Received Wednesday, June 25, 2008- Perspective & Opinion
I'm not sure what to do. I have a WONDERFUL nanny. She has been with us for just short of a year. She loves our three kids and they love her and she does a great job. It was hard to find her--I went through a few nannies who could not handle/relate to all three of my kids before finding her. She works 11 hours a day four days a week and 9 hours Friday, which is a heavy schedule, but I try to be a good employer. She makes a good salary, I gave her a raise a few months into the job because she was so wonderful, as well as a weeks pay at Christmas and gifts for her and her children at holidays and birthdays. My husband is not in the picture and I have over an hour commute, so I need long hours. This is her first nanny position. Before working here, she worked in daycare settings and had early childhood education/training, but had not worked in any one job for more than a year at a time, so it was a bit of a risk when I hired her, but she was so warm she seemed like (and is) exactly what we needed.
She has school aged children of her own and they are great kids. Fairly often one or more of her kids have come to my house when home from school and even though they are a little older (5,8,and 11) than my kids (2,4 and 7), they all get along well. She did mention her kids were having a hard time adjusting to her working full days early on, but it seemed to make them happy to join her at work sometimes.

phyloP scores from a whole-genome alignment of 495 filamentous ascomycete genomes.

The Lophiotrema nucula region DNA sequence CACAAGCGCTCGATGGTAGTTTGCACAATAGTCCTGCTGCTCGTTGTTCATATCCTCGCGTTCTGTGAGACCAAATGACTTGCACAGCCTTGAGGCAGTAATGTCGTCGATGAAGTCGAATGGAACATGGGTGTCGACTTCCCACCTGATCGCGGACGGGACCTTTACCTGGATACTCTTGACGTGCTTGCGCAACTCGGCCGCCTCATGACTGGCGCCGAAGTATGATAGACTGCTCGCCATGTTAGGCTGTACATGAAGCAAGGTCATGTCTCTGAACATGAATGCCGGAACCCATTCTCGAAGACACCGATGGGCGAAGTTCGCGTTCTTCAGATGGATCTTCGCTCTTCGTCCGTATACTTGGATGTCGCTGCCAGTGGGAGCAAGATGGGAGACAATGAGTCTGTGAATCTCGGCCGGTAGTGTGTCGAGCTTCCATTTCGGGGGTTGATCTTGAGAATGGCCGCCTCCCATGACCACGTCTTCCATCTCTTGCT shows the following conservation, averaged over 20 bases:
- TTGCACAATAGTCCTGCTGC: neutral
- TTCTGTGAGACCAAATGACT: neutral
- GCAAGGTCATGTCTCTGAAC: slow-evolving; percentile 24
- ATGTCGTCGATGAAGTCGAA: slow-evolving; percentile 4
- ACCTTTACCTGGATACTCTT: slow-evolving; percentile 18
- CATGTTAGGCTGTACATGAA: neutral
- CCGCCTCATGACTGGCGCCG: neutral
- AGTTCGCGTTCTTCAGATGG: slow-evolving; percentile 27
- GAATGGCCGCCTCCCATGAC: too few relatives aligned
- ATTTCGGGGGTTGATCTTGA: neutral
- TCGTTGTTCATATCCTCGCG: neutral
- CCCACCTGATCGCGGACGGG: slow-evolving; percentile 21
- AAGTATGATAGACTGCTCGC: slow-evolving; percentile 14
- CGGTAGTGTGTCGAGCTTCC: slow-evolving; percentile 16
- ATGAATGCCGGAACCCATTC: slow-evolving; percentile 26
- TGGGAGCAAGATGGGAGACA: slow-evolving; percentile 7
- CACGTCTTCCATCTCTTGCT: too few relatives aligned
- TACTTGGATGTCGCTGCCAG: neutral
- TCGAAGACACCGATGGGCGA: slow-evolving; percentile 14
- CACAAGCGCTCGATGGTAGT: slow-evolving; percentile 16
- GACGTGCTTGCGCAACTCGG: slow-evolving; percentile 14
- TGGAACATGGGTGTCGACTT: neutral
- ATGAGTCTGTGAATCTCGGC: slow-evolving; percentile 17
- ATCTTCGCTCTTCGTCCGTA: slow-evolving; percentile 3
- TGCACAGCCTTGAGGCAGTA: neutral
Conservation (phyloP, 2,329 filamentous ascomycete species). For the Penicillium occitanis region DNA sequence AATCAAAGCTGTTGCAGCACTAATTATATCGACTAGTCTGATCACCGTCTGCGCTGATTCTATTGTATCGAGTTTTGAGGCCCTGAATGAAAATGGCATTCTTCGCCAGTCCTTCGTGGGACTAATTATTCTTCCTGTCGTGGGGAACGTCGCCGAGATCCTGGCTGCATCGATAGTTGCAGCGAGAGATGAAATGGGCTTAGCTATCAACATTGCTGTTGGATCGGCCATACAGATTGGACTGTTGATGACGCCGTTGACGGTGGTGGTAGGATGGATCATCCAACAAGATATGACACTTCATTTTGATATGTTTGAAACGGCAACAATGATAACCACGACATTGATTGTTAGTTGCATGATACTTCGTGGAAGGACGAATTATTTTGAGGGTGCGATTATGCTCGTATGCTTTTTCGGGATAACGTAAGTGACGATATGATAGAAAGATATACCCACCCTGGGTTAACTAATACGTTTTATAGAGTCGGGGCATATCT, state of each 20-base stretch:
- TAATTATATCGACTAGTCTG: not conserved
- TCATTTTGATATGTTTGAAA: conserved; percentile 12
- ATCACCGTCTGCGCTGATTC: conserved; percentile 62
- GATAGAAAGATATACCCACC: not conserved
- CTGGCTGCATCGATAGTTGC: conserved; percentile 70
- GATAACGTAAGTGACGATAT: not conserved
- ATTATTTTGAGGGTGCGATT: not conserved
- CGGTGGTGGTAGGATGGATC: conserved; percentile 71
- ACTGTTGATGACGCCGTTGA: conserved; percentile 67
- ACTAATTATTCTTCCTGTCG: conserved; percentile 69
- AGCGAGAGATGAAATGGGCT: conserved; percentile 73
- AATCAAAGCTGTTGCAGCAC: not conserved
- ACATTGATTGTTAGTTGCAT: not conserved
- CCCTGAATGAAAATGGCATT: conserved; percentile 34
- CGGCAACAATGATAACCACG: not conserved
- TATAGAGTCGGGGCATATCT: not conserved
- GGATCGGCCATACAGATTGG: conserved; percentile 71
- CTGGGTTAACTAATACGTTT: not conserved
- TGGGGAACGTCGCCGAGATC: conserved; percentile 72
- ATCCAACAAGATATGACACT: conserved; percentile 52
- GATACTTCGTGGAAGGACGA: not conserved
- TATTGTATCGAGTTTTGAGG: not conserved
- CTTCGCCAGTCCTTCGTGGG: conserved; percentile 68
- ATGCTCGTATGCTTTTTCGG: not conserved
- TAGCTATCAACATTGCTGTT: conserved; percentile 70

Last week, she told me she has no childcare for the summer and gave two weeks notice. To me, it felt like a blow out of left field. I really dreaded telling my kids the nanny they had come to love and trust would be leaving, plus, two weeks is not a lot of time to arrange for childcare. She had not indicated she had any issues--in fact, she often talked about planning next school year and summer activities for my kids and even asked me two weeks age to get her a pass to our local pool so she could take them there over the summer. After talking to her about what was behind her giving notice, she said she didn't really want to leave, but the problem was she couldn't stay until 6 every day after school ends because she didn't have childcare for her own kids after camp. I told her if that's the only issue I can rearrange my summer work schedule a bit and arranged for a family member to help out so she could leave in the early afternoon up until her kid's summer camp ends, then take a few weeks off, and come back to a slightly reduced schedule come the fall. Thought that was a good resolution and she indicated that works and was planning on staying. Yesterday I got a call from a nanny she met in the park she had told would be leaving because she needed to spend more time with her kids. Although I know that her kids had trouble adjusting to her working early on, she never mentioned that as a reason for wanting to leave. Now I'm wondering if I should be spending the summer looking for a new nanny since this is a more serious issue than helping her bridge a gap in her own childcare arrangements. Part of me says I need to take what she said at face value and trust that these arrangements will allow her to stay, part of me says I'm being foolish and will be in the same boat (looking at a rough transisiton for my kids and two weeks to patch together childcare) come the end of the summer since the underlying problem hasn't been addressed. Advice?